That would mean that all the witnesses who testified before the House Intelligence, Oversight, and Foreign Affairs committees in recent weeks would not be able to repeat their testimonies in a Senate trial. It also means that Donald Trump would be unable to call witnesses in his own defense; he has said he wants to call House Intelligence Chair Adam Schiff, former Vice President Joe Biden, Biden’s son Hunter, and possibly other witnesses. This would be to create a narrative suggesting that rather than abusing his office to try to get Ukraine to announce a corruption probe of the Bidens, as one article of impeachment alleges, Trump actually was urging Ukraine to investigate alleged corruption on the part of the Bidens, the younger of whom sat on the board of a Ukrainian business.

But Republicans, the Post says, would rather just reject the articles and go home.

Can they do that? Probably; Article I, Sec. 3, clause 6 of the Constitution gives the Senate the sole power to try cases of impeachment. Chief Justice John Roberts would preside, but unless an actual lawyer wants to argue otherwise, it looks to me as if the Senate can do as they damned well please in this regard. (That said, I think Roberts would be fine with the Republicans’ plans anyway; he almost always is. His reputation for caring about his and the Supreme Court’s places in history have always struck me as overblown.)

But there’s something else that affects this dynamic, something Senate Republicans really hope you don’t know about: the Senate Rules in Impeachment Trials. This article in The Bulwark helpfully explains how and why the Framers decided that the Senate, rather than the Supreme Court, should try impeachment cases, and how those rules come into play:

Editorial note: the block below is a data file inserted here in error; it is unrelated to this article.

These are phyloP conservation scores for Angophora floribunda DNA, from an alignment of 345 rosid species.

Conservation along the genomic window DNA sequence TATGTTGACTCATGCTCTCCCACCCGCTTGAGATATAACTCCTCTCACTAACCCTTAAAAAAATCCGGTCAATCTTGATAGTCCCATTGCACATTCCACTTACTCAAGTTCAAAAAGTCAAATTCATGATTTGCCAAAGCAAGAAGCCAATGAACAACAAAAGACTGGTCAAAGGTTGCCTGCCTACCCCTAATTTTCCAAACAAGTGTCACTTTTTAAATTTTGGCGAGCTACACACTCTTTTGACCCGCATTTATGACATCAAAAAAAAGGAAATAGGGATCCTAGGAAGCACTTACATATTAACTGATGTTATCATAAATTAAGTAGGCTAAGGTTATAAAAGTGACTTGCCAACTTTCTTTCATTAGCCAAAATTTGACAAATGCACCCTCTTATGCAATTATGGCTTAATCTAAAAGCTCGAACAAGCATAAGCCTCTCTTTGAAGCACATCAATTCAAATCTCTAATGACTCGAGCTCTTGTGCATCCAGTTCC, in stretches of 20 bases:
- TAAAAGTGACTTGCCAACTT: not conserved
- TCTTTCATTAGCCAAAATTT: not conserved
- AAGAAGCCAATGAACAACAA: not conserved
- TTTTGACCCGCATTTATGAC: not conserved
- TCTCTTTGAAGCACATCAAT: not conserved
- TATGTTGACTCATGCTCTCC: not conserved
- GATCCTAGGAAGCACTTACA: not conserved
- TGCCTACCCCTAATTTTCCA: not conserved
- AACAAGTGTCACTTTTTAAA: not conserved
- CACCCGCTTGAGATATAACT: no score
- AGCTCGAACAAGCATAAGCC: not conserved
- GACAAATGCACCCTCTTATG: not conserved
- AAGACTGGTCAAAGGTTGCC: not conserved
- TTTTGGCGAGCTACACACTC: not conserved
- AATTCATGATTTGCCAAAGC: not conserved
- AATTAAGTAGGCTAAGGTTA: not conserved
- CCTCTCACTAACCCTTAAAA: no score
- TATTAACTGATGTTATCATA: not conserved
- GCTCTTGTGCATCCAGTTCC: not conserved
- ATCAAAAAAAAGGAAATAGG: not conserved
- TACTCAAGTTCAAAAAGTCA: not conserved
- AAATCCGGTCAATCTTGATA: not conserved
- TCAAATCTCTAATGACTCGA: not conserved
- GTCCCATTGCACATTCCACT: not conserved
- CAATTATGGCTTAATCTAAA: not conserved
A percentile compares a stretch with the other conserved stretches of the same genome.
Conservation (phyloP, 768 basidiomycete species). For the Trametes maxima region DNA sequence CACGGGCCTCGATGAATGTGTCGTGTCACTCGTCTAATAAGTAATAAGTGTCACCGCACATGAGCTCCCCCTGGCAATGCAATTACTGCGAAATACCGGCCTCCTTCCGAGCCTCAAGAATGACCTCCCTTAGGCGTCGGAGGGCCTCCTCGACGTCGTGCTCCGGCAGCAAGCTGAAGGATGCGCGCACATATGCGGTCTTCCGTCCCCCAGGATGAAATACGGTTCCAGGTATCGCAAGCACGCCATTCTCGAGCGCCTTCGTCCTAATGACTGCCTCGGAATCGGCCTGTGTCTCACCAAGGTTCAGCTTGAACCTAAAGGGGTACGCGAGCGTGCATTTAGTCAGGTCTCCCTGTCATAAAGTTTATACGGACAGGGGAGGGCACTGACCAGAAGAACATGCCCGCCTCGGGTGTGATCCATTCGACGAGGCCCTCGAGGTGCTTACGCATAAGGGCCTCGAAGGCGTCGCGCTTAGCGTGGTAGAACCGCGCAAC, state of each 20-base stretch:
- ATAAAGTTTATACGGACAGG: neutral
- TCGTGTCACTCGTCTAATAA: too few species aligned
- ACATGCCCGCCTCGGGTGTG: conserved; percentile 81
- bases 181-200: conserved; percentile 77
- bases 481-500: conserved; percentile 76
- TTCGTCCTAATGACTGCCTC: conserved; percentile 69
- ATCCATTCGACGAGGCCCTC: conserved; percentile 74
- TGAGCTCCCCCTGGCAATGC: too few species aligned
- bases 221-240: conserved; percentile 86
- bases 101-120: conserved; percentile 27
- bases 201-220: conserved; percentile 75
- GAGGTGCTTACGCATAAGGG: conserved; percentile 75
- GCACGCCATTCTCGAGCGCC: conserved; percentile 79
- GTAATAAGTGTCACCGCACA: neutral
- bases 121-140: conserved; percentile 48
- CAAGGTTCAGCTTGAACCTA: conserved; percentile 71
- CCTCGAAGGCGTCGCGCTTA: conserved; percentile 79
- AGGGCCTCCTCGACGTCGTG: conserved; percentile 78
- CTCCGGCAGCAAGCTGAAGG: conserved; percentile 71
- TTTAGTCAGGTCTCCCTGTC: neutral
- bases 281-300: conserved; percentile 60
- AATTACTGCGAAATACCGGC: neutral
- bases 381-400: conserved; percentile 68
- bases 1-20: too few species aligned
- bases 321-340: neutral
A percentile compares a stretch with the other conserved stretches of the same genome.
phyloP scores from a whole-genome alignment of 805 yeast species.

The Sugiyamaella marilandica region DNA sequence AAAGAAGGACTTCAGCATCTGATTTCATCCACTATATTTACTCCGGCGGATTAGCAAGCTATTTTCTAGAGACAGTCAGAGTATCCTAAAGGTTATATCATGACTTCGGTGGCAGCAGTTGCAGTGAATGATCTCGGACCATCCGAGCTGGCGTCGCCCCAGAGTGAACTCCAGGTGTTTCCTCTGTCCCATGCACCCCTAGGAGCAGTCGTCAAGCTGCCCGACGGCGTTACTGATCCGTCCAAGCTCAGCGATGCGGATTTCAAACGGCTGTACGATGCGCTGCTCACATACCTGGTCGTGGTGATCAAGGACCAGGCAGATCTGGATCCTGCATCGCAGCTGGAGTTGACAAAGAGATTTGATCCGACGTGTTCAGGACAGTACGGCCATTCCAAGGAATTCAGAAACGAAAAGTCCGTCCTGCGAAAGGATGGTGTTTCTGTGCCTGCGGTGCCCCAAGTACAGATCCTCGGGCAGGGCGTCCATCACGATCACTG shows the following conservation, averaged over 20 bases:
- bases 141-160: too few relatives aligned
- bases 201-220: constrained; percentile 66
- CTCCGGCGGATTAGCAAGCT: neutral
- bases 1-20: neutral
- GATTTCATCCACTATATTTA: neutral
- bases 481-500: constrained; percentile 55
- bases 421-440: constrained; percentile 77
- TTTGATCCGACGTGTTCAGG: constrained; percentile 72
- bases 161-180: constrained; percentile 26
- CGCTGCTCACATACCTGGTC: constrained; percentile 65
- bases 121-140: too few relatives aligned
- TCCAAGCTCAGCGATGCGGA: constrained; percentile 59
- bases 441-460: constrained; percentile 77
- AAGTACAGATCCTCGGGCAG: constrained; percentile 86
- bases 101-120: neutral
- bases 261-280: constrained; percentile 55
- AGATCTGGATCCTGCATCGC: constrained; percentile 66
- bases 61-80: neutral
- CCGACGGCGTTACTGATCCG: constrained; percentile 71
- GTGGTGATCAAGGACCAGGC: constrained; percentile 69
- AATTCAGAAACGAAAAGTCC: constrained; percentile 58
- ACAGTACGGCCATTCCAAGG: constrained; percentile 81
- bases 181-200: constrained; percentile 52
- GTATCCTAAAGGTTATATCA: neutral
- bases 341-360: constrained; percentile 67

Hamilton reported that the Court lacked the political fortitude to weather the storm that would attend any verdict: the Court’s legitimacy as a final tribunal for ordinary legal disputes would be undermined if it took on the issue of high politics as well. The Court might be able to mitigate partisanship, but it would risk its own legitimacy in doing so.

The Senate, on the other hand, was a more promising venue because it was a political body, but not as tightly tethered to factionalism and political passion as the House. It was designed to take a longer view and was therefore a promising site for such extraordinary trials.

But, you say, today’s Senate is tightly tethered to factionalism. And you’re right. But the Framers thought about that, too:

The idea was that rather than lowering the Supreme Court down to high politics, the Senate would be raised up. To raise the Senate up to the demands of high politics, the Framers decided that the Senate would need to recompose itself into a new institution—an impeachment court. (Emphasis in the original — Lex)

This transformation was serious enough that senators would have to take a new oath of office.

According to Article I, section 3, clause 6 of the Constitution, senators, when sitting on a trial of impeachment, “shall be on Oath or Affirmation.” When they are elected to the Senate, all senators swear a general Oath to uphold the Constitution.

But the Oath taken in an impeachment trial is different. It is a juror’s oath and a judge’s oath—not a legislator’s oath. Rule XXV of the Senate Rules in Impeachment Trials provides the text: “I solemnly swear (or affirm) that in all things appertaining to the trial of ____, now pending, I will do impartial justice according to the Constitution and laws, so help me God.”

For an impeachment trial of a president, the chief justice of the Supreme Court presides. He can be overruled by a majority vote of the other judges/jurors—which is to say the senators. But it is vital to remember that the Constitution asks them to remember that they are not sitting as senators, but now as judges and jurors.

So much so that for this brief period the senators are all equal. For the course of the trial the roles of Majority and Minority Leader, President Pro Tem, Committee Chairs, Whips, and so forth no longer exist. For the duration of the trial the Senate is a literally new institution with new rules, new norms, and new responsibilities.